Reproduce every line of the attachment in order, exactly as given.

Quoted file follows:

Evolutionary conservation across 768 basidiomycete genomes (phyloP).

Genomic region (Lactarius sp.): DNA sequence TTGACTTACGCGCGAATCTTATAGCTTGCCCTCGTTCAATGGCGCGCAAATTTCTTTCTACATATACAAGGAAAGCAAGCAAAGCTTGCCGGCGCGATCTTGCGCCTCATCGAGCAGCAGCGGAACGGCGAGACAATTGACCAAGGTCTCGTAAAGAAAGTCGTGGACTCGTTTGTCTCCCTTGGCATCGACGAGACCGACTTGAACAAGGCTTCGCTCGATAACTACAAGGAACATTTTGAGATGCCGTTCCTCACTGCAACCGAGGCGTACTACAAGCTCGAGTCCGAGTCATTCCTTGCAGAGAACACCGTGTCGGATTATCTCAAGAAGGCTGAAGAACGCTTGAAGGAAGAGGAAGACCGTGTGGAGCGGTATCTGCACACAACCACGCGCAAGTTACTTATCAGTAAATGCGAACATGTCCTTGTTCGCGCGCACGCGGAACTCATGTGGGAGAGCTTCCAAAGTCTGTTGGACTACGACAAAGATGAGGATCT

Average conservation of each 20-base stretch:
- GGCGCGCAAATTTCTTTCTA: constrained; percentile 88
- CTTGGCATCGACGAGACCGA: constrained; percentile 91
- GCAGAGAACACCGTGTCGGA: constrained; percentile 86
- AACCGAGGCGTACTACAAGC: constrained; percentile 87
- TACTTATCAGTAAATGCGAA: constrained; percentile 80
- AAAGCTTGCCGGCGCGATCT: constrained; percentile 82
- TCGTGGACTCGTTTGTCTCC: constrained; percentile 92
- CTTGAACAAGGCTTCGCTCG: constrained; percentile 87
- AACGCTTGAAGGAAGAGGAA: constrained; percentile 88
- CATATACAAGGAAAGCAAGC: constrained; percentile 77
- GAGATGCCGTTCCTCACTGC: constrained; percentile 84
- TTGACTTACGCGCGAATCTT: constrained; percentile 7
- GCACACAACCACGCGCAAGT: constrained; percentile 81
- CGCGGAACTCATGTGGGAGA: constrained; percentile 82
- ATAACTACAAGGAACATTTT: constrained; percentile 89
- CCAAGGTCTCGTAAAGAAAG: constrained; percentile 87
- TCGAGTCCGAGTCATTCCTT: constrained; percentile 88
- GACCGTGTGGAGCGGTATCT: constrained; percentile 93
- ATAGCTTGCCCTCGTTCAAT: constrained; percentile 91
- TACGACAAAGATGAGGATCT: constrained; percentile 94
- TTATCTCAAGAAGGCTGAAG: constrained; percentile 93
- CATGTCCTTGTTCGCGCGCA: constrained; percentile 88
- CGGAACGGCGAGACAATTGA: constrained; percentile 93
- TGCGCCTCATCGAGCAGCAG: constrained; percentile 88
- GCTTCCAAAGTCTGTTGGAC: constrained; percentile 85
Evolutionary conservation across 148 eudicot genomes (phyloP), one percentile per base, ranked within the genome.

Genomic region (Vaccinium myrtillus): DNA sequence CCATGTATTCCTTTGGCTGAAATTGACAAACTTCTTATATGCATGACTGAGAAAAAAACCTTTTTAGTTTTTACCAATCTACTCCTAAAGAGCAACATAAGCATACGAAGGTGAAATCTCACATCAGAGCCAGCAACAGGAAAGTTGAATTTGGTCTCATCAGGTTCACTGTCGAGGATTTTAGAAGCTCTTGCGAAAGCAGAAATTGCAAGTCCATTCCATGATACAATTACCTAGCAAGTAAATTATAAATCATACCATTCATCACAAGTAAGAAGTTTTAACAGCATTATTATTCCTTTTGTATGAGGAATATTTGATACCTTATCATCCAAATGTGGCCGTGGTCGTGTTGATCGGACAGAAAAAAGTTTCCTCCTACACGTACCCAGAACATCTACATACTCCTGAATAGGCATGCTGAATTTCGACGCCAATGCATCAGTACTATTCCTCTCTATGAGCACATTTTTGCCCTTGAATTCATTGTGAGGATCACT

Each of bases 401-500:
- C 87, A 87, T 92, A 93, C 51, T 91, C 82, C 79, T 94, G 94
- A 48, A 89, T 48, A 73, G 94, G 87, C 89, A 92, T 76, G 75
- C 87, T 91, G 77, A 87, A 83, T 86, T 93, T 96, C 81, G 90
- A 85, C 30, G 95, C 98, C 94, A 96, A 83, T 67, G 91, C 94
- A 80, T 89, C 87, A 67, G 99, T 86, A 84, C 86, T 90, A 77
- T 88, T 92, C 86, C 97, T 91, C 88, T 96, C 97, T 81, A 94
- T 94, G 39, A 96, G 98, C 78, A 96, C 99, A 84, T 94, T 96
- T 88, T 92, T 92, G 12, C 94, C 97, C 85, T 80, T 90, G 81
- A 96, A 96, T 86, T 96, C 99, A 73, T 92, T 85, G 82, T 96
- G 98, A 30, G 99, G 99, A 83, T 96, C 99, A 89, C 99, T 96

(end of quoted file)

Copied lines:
Evolutionary conservation across 768 basidiomycete genomes (phyloP).

Genomic region (Lactarius sp.): DNA sequence TTGACTTACGCGCGAATCTTATAGCTTGCCCTCGTTCAATGGCGCGCAAATTTCTTTCTACATATACAAGGAAAGCAAGCAAAGCTTGCCGGCGCGATCTTGCGCCTCATCGAGCAGCAGCGGAACGGCGAGACAATTGACCAAGGTCTCGTAAAGAAAGTCGTGGACTCGTTTGTCTCCCTTGGCATCGACGAGACCGACTTGAACAAGGCTTCGCTCGATAACTACAAGGAACATTTTGAGATGCCGTTCCTCACTGCAACCGAGGCGTACTACAAGCTCGAGTCCGAGTCATTCCTTGCAGAGAACACCGTGTCGGATTATCTCAAGAAGGCTGAAGAACGCTTGAAGGAAGAGGAAGACCGTGTGGAGCGGTATCTGCACACAACCACGCGCAAGTTACTTATCAGTAAATGCGAACATGTCCTTGTTCGCGCGCACGCGGAACTCATGTGGGAGAGCTTCCAAAGTCTGTTGGACTACGACAAAGATGAGGATCT

Average conservation of each 20-base stretch:
- GGCGCGCAAATTTCTTTCTA: constrained; percentile 88
- CTTGGCATCGACGAGACCGA: constrained; percentile 91
- GCAGAGAACACCGTGTCGGA: constrained; percentile 86
- AACCGAGGCGTACTACAAGC: constrained; percentile 87
- TACTTATCAGTAAATGCGAA: constrained; percentile 80
- AAAGCTTGCCGGCGCGATCT: constrained; percentile 82
- TCGTGGACTCGTTTGTCTCC: constrained; percentile 92
- CTTGAACAAGGCTTCGCTCG: constrained; percentile 87
- AACGCTTGAAGGAAGAGGAA: constrained; percentile 88
- CATATACAAGGAAAGCAAGC: constrained; percentile 77
- GAGATGCCGTTCCTCACTGC: constrained; percentile 84
- TTGACTTACGCGCGAATCTT: constrained; percentile 7
- GCACACAACCACGCGCAAGT: constrained; percentile 81
- CGCGGAACTCATGTGGGAGA: constrained; percentile 82
- ATAACTACAAGGAACATTTT: constrained; percentile 89
- CCAAGGTCTCGTAAAGAAAG: constrained; percentile 87
- TCGAGTCCGAGTCATTCCTT: constrained; percentile 88
- GACCGTGTGGAGCGGTATCT: constrained; percentile 93
- ATAGCTTGCCCTCGTTCAAT: constrained; percentile 91
- TACGACAAAGATGAGGATCT: constrained; percentile 94
- TTATCTCAAGAAGGCTGAAG: constrained; percentile 93
- CATGTCCTTGTTCGCGCGCA: constrained; percentile 88
- CGGAACGGCGAGACAATTGA: constrained; percentile 93
- TGCGCCTCATCGAGCAGCAG: constrained; percentile 88
- GCTTCCAAAGTCTGTTGGAC: constrained; percentile 85
Evolutionary conservation across 148 eudicot genomes (phyloP), one percentile per base, ranked within the genome.

Genomic region (Vaccinium myrtillus): DNA sequence CCATGTATTCCTTTGGCTGAAATTGACAAACTTCTTATATGCATGACTGAGAAAAAAACCTTTTTAGTTTTTACCAATCTACTCCTAAAGAGCAACATAAGCATACGAAGGTGAAATCTCACATCAGAGCCAGCAACAGGAAAGTTGAATTTGGTCTCATCAGGTTCACTGTCGAGGATTTTAGAAGCTCTTGCGAAAGCAGAAATTGCAAGTCCATTCCATGATACAATTACCTAGCAAGTAAATTATAAATCATACCATTCATCACAAGTAAGAAGTTTTAACAGCATTATTATTCCTTTTGTATGAGGAATATTTGATACCTTATCATCCAAATGTGGCCGTGGTCGTGTTGATCGGACAGAAAAAAGTTTCCTCCTACACGTACCCAGAACATCTACATACTCCTGAATAGGCATGCTGAATTTCGACGCCAATGCATCAGTACTATTCCTCTCTATGAGCACATTTTTGCCCTTGAATTCATTGTGAGGATCACT

Each of bases 401-500:
- C 87, A 87, T 92, A 93, C 51, T 91, C 82, C 79, T 94, G 94
- A 48, A 89, T 48, A 73, G 94, G 87, C 89, A 92, T 76, G 75
- C 87, T 91, G 77, A 87, A 83, T 86, T 93, T 96, C 81, G 90
- A 85, C 30, G 95, C 98, C 94, A 96, A 83, T 67, G 91, C 94
- A 80, T 89, C 87, A 67, G 99, T 86, A 84, C 86, T 90, A 77
- T 88, T 92, C 86, C 97, T 91, C 88, T 96, C 97, T 81, A 94
- T 94, G 39, A 96, G 98, C 78, A 96, C 99, A 84, T 94, T 96
- T 88, T 92, T 92, G 12, C 94, C 97, C 85, T 80, T 90, G 81
- A 96, A 96, T 86, T 96, C 99, A 73, T 92, T 85, G 82, T 96
- G 98, A 30, G 99, G 99, A 83, T 96, C 99, A 89, C 99, T 96